Golden Age craftsmen remembered

During the Golden Age of furniture making arose several craftsmen that have been remembered as the best of that era.

Chippendale. Thomas Chippendale issued the first furniture catalog. Admirers of fine furniture were able to browse through this first edition provided they bought furniture for $16, a considerable amount of cash in 1738.

The outstanding cabinet makers and furniture craftsmen of the time with Chippendale were Hepplewhite, Sheraton (the originator of the twin bed and roll top desks) and the Adams Brothers.

From France. While these gentlemen busied themselves providing the market with furniture, extremely feminine refinements were made to many products manufactured in France.

Gentle elegance and outstanding curves characterized every piece of furniture. Such extravagance sooner or later usually wanes.

During the influence of Marie Antoinette (1774-93) several of the elaborate curvatures were straightened.

With Napoleon’s order, the feminine style was ended and an extravagant, militaristic style furniture called the Empire style prevailed.

In America. From this diversified background American furniture designers and makers found it difficult to find any one design trend for architecture or furniture patterns.

Their approach became to adopt characteristics of each style.

After 1775, the style used in the new country for household furnishings was known as Colonial.

The diverse assortment of native woods allowed a wide scope of cabinet makers’ originality. Well known craftsmen such as John Elliott, John Goddard, Samuel McIntire were renown for decorative carvings.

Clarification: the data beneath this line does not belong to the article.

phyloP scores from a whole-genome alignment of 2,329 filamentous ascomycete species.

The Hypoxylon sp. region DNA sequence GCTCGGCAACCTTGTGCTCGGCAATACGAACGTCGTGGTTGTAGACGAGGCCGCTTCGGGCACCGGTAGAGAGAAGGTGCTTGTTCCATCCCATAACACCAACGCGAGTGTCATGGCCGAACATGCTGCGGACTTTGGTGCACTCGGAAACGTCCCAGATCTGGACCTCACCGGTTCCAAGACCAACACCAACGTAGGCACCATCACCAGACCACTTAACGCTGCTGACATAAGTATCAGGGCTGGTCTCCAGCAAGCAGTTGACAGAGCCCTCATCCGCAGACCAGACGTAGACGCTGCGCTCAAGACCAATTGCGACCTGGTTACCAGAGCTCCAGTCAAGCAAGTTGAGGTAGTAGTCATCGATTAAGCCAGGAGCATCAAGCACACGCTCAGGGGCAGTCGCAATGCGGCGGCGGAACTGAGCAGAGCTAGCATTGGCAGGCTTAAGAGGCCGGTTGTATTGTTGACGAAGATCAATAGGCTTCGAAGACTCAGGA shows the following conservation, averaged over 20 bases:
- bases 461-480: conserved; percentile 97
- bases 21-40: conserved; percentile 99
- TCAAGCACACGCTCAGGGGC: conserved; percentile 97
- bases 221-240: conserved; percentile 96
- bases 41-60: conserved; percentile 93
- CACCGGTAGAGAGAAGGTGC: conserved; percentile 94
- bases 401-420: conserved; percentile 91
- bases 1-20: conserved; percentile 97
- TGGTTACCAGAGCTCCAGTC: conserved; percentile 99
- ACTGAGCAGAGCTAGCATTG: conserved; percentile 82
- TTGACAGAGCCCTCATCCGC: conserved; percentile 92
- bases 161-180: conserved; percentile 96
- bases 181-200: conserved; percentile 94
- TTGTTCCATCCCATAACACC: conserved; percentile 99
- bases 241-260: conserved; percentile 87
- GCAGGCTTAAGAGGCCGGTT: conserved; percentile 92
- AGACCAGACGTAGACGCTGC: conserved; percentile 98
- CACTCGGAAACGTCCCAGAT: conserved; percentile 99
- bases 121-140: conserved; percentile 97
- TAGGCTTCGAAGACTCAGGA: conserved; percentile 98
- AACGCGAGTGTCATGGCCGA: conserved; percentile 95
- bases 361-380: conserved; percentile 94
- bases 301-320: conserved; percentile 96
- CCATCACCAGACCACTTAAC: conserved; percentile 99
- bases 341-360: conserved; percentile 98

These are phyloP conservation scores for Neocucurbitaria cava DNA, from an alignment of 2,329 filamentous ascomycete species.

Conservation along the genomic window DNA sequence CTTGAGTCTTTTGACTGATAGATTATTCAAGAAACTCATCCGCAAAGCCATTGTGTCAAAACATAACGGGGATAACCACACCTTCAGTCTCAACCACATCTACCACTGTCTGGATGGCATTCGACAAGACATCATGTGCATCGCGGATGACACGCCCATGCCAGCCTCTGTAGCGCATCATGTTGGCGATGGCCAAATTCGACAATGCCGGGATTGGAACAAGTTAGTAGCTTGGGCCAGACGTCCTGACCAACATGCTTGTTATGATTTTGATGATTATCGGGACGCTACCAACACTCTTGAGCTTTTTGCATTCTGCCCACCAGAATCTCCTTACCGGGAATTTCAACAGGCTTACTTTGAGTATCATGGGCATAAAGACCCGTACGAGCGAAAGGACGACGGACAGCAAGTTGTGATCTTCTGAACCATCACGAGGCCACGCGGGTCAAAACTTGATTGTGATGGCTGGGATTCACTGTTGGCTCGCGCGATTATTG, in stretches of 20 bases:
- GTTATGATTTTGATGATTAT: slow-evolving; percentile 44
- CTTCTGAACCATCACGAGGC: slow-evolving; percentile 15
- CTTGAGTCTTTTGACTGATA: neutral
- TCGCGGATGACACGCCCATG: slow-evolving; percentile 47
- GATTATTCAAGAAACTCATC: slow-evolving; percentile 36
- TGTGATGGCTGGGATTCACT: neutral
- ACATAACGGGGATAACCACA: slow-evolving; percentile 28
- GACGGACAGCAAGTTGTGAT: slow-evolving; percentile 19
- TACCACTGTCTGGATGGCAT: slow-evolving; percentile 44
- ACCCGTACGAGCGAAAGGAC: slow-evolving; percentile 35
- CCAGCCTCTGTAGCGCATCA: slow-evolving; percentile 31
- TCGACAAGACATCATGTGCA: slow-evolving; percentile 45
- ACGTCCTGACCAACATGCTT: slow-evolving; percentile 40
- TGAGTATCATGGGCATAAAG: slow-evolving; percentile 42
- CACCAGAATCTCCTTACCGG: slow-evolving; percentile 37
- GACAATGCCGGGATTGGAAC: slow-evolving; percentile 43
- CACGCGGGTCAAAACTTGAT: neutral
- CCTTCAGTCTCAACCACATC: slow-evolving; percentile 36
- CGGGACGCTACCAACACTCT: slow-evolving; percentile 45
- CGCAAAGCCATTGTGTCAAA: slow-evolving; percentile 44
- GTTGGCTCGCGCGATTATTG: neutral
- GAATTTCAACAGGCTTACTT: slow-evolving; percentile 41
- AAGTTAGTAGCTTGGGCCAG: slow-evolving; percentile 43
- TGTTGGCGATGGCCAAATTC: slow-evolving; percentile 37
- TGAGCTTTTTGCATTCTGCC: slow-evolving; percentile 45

Savery and Phyfe. Two other important cabinet makers were William Savery and Duncan Phyfe.

Savery was mainly known for the development of the American Empire style, influenced by Sheraton.

Phyfe was well known for his choice of wood species, straight grained, dark reddish Cuban mahogany. From this marvelous wood Phyfe carved with a style akin to sculpture.

American Empire. The American Empire era was from around 1795 through 1830. The woods employed were mahogany, walnut, rosewood, curly maple or another local wood species.

Low grade wood was gilded. Inlay or marquetry was used on some door panels and drawer fronts. Veneer was mahogany over pine.

Feet were bear’s and lion’s claws. Other motifs illustrated wings, sphinx heads, acanthus, pineapple, melons, cornucopia with various fruits and flowers, spirals, reeding and honeysuckle.

Later styles. Later American eras in furniture patterns and styles have been Gothic in the 1800s. Queen Anne, Italian Renaissance, Mission (sometimes called Spanish).

Many readers will remember the heavy oak and square forms and the Neoclassic.

This last style influenced many of the Greek style edifices that make up the buildings in Washington, D.C., as well as many other public buildings nationwide.

During the 1900s a seemingly extravagant arrangement of “periods” along with modern (quite classic) and modernistic appeared.

Thank goodness for the reconstruction of Williamsburg that indicates a sensible trend back to a style of architecture aligned to our landscape and a historic preference for Colonial interiors.

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